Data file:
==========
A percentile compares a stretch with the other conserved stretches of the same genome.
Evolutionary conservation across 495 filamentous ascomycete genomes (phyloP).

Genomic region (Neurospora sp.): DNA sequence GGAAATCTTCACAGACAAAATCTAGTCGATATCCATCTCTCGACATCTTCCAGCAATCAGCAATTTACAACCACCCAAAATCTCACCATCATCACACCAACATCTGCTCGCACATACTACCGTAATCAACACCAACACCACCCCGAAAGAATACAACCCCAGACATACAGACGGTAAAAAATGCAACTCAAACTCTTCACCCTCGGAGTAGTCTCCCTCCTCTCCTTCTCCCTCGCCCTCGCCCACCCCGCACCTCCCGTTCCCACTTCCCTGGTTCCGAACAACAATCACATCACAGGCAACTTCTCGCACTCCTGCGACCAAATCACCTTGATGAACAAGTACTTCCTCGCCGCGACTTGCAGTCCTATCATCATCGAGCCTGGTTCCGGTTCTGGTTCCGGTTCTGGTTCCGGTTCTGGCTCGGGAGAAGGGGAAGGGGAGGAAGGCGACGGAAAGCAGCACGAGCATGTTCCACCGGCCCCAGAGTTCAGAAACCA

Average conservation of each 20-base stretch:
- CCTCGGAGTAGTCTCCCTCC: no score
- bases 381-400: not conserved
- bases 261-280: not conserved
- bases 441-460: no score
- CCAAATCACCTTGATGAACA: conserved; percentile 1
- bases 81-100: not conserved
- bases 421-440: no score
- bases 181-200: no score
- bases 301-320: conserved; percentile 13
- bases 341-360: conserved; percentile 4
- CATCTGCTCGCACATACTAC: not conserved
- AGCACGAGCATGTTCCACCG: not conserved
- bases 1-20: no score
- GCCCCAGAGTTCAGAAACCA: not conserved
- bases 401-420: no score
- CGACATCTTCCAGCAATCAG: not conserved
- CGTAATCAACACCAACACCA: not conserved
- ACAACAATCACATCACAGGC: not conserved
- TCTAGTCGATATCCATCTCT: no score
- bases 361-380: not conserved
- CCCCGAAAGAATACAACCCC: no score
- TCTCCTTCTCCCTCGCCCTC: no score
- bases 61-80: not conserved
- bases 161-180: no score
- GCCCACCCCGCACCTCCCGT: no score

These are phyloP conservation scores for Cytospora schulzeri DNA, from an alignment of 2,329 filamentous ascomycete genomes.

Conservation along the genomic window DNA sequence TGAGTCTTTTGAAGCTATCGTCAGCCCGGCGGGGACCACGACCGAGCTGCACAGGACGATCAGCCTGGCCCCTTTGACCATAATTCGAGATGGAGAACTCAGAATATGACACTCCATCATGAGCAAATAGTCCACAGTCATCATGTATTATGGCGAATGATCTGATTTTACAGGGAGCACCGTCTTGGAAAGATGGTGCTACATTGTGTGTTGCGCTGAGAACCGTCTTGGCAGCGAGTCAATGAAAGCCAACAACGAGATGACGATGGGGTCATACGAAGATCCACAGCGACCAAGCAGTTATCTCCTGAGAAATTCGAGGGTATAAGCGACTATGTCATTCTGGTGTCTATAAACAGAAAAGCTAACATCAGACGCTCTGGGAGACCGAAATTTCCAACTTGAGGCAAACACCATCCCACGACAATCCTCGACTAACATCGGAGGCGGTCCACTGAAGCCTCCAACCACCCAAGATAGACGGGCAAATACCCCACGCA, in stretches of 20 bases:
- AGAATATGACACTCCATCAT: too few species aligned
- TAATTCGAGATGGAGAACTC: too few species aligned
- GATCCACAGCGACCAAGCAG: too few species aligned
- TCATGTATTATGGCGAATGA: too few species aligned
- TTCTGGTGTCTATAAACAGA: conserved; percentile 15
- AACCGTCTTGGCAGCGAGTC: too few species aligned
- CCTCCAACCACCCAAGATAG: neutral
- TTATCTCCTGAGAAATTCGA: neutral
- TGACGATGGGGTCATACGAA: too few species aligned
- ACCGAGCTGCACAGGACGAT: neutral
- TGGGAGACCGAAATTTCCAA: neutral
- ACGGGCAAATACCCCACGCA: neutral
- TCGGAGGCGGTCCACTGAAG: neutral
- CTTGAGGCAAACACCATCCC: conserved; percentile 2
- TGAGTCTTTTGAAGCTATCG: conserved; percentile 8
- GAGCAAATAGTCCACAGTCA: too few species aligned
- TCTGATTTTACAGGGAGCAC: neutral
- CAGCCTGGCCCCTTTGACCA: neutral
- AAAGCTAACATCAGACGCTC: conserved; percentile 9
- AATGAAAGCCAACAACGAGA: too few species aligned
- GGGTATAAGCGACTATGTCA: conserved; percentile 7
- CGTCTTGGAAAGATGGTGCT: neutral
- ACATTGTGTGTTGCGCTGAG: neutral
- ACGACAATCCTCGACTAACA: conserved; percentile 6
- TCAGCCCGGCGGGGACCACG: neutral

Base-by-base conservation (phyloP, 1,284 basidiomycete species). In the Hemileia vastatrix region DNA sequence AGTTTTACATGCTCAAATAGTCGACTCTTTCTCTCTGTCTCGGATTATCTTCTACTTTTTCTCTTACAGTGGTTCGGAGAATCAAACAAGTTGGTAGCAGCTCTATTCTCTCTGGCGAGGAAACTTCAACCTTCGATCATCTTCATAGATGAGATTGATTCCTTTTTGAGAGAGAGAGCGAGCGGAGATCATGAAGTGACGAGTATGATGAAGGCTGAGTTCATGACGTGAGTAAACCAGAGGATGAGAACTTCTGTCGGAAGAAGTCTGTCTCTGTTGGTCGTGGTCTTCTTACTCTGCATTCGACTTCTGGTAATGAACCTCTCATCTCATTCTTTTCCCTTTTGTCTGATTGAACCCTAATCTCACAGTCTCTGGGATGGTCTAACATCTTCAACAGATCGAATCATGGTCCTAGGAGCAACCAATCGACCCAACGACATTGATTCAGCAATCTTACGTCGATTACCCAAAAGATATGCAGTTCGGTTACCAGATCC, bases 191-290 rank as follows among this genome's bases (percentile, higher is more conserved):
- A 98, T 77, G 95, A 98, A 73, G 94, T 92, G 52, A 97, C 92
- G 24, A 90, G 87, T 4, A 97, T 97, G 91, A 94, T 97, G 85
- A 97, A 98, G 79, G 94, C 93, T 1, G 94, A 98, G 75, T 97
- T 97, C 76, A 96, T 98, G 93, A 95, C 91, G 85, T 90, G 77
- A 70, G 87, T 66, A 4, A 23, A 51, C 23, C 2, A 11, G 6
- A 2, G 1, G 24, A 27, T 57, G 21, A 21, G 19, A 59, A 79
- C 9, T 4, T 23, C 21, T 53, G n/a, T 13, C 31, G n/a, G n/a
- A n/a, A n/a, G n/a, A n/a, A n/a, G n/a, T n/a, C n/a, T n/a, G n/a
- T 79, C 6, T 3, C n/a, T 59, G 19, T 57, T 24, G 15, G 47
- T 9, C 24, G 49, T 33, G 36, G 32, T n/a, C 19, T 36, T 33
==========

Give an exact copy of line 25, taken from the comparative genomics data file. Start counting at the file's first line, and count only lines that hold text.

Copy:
- CCCCGAAAGAATACAACCCC: no score